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International Socialist Review Issue 2, Fall 1997


The return of the two-sided class war

The business press was desperate to deny it, but the victorious strike by 185,000 members of the International Brotherhood of Teamsters represents a major milestone for organized labor. For the first time in twenty years, a national strike held the line on concessions and won significant gains.

Stunned by the outpouring of support for the Teamsters–a CNN poll found that 55 percent backed the strike–the employers quickly assigned their spin doctors to do damage control. Typical was Bruce Steinberg, chief economist for the Wall Street firm Merrill Lynch: "I think the strike is probably a public relations victory for the Teamsters," he told the New York Times. Michael Baroody, a senior vice president for the National Association of Manufacturers, which lobbied Clinton to intervene in the strike, added, "I think the UPS-Teamsters situation as an event is an interesting one, but not necessarily precedent-setting for other labor agreements."

Yet, the deal is a crucial precedent because UPS combines the two major employment trends among large companies: With 60 percent part-timers, UPS blazed the trail which has shifted about 25 percent of all employment to part-time and contingent (temporary, contracted, and leased) workers. At the same time, UPS package-car drivers typically work 10- or 12-hour days. This parallels manufacturing, where factory overtime is at its highest since records were first kept in 1956. Such conditions–and a staffing shortage–provoked four strikes by the United Auto Workers at General Motors this year.

Thus, the UPS settlement shook up bosses far beyond UPS executive offices. The 25 percent, five-year raise for full-timers, while not keeping far ahead of inflation, tops almost every other major union contract. And although the 35 percent raise for current part-timers over the same period doesn’t undo the damage of the two-tier pay scale in effect for the last 15 years, it is a reversal of the corporate trend towards cutting part-time pay. The promised 20,000 new full-time jobs for part-timers–half through attrition, half through new positions–will exclude 80 percent of part-timers. But it is a big departure from the downsizing trend of the last several years. Moreover, the Teamsters’ successful defense of union-controlled pension funds contrasts sharply with Wheeling-Pittsburgh Steel, where the United Steelworkers had to fight a 10-month strike to reverse cuts in pension benefits made a decade ago.

The other precedent of the UPS strike was the display of workers’ power and solidarity. The Independent Pilots Association’s decision to honor picket lines shut down UPS’s most profitable business. If the International Association of Machinists had honored the picket lines of the Professional Air Traffic Controllers Organization (PATCO) in 1981, the nation’s airlines would have been grounded. President Ronald Reagan would have been unable to fire the 11,000 traffic controllers–and labor’s worst defeat of the post-World War II period would have been a major victory instead.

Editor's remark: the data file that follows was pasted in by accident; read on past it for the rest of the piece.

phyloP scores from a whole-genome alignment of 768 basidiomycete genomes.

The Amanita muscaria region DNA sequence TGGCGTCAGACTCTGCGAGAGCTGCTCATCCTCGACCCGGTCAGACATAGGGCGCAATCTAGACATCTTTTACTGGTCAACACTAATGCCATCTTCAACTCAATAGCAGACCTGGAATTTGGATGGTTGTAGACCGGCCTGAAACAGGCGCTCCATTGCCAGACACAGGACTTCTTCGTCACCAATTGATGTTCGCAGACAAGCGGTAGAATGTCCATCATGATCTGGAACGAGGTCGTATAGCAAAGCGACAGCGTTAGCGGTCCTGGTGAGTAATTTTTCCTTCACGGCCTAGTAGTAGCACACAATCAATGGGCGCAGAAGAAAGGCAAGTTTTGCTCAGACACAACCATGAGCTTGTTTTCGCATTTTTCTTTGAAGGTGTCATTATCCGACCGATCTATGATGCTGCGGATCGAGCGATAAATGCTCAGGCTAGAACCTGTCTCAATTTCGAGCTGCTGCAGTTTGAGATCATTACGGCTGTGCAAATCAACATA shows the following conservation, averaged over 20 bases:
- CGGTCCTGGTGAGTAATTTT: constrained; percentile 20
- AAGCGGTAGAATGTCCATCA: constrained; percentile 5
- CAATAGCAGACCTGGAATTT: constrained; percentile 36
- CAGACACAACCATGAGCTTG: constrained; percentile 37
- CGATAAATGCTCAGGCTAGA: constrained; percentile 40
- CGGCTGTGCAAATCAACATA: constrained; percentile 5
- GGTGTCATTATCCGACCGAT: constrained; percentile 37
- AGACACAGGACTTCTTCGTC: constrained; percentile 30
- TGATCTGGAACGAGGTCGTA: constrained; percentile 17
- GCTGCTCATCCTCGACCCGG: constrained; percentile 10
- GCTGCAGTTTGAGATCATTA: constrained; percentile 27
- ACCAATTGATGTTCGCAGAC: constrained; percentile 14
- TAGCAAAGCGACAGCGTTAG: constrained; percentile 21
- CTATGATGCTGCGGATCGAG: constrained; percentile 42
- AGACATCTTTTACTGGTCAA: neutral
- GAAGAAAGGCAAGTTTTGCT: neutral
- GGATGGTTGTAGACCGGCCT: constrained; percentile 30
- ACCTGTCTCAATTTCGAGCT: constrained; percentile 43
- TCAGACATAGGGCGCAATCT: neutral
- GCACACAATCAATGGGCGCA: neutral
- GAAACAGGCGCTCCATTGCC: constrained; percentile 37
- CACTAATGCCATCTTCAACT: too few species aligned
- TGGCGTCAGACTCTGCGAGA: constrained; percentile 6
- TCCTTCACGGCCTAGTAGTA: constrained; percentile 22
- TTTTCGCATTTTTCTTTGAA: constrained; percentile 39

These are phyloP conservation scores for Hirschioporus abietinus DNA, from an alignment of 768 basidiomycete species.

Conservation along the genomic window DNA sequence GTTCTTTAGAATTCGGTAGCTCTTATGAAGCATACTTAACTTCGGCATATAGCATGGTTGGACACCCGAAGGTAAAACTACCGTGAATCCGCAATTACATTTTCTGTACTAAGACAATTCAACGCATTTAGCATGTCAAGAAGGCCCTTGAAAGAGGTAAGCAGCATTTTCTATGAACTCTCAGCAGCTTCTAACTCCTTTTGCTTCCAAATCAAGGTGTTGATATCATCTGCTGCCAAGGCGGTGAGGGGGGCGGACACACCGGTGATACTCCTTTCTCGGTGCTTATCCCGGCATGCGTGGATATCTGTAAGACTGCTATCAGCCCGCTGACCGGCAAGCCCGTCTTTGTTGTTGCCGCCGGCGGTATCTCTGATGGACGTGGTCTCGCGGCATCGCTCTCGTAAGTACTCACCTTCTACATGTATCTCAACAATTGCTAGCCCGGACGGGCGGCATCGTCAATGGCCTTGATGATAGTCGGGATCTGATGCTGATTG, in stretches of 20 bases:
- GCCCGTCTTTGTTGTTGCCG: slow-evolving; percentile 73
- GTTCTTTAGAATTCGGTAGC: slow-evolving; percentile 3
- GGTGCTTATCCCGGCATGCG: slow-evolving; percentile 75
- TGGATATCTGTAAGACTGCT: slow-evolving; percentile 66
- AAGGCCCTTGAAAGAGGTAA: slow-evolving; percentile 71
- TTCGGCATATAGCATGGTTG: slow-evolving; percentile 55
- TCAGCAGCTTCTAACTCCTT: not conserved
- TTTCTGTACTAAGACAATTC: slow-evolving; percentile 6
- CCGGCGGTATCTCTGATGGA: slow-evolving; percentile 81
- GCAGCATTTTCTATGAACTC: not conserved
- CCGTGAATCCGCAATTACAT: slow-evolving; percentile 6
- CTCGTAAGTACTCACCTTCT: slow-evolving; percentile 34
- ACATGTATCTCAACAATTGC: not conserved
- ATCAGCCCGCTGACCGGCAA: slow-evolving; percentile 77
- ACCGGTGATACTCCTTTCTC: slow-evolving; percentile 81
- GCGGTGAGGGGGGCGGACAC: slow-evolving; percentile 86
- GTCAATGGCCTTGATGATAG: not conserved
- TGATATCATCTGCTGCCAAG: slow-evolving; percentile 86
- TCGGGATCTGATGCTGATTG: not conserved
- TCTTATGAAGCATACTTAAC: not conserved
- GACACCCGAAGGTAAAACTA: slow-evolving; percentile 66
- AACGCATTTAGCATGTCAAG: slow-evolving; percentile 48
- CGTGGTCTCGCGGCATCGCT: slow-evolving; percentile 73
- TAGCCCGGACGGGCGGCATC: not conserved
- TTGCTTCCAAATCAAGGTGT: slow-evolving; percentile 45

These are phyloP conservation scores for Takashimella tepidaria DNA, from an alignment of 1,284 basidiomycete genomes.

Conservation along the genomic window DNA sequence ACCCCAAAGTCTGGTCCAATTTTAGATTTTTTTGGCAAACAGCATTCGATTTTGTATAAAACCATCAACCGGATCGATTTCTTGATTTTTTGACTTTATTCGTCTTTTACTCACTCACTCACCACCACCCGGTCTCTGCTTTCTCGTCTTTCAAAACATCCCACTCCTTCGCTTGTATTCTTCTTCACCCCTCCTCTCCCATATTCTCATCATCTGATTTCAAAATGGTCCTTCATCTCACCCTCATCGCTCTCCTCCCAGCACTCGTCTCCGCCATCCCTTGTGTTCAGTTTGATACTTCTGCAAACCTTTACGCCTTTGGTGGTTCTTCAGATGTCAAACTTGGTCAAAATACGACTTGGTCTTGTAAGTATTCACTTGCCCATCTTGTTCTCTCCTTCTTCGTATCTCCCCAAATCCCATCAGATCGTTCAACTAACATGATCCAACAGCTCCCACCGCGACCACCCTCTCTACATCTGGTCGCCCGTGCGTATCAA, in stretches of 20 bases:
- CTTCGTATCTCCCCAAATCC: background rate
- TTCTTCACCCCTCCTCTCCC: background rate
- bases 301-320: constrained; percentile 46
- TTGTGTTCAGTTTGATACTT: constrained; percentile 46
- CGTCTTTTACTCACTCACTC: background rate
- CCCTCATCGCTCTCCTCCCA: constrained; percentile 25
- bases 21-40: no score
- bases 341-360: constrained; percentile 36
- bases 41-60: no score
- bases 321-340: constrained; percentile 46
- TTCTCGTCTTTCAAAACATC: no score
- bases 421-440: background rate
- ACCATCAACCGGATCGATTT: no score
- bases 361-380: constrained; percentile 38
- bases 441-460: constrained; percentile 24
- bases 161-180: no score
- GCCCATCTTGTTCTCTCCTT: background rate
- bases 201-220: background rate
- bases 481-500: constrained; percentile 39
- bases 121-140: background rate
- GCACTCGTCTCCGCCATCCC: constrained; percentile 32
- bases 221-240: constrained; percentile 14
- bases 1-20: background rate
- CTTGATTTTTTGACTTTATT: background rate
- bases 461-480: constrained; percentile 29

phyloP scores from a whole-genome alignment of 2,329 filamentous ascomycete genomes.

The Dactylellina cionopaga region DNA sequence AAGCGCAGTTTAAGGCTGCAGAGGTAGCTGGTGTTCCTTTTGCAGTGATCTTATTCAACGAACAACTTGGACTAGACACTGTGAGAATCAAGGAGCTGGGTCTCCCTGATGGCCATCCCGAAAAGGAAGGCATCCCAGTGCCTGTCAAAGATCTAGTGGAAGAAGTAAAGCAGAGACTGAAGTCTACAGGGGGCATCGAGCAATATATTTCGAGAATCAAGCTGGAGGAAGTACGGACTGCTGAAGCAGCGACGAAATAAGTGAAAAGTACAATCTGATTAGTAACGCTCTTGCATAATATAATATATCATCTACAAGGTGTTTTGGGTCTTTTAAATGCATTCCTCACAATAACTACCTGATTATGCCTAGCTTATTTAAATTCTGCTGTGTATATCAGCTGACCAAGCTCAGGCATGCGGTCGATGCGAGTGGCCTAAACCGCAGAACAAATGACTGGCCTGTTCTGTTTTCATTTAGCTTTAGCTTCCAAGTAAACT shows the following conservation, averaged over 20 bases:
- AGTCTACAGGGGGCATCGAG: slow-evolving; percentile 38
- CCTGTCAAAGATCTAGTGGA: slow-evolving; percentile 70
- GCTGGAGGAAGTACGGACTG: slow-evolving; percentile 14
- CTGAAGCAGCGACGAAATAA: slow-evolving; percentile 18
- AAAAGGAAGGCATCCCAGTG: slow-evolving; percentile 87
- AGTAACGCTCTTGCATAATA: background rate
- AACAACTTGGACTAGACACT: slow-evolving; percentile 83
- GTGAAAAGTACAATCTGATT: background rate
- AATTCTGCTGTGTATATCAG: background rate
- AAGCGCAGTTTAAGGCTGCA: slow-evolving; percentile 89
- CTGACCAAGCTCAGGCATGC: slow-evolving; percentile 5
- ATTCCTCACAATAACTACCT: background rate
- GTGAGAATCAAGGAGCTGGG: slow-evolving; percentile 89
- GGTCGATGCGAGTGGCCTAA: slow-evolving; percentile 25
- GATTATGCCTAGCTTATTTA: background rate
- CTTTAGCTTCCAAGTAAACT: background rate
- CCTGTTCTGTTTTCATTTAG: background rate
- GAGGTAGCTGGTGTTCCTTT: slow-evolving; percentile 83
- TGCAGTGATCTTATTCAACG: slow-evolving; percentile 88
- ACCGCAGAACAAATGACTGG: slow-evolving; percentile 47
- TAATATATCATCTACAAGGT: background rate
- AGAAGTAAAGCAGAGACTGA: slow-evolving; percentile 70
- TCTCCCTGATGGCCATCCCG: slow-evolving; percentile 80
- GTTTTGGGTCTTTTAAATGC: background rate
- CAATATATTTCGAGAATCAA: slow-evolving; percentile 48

After more than a decade of defeats, UPS workers have scored a major victory for all workers. As labor historian Nelson Lichtenstein told the New York Times, "It ends the PATCO syndrome. A 16-year period in which a strike was synonymous with defeat and demoralization is over."

Teamsters President Ron Carey’s stature increased greatly as the press gave credit to the Teamsters’ "media-savvy" operation in leading the strike. In reality, Carey hesitated before the battle. The months-long contract campaign created an image of activism, but there were never any serious preparations for a strike as Carey negotiated through the original contract deadline. But because Carey was facing the possible rerun of the Teamsters election, he needed to shore up his base with UPS workers by delivering a decent contract. UPS’s hard-line stance gave him no choice but to strike.

Since labor leaders had settled for bad contracts to avoid national strikes at General Motors and General Electric over the past year, UPS saw a chance to test to the "new" labor movement. But once the strike began, Carey shifted to the left, becoming steadily more aggressive as he adapted to the workers’ solidarity and mass support for the strike. And the political and economic impact of the strike forced AFL-CIO President John Sweeney to finally make good his promise of a "new" labor movement by providing financial support to the strike. It was an object lesson in the role of the trade union bureaucracy, which vacillates to the left and right depending on the amount of pressure from above and below.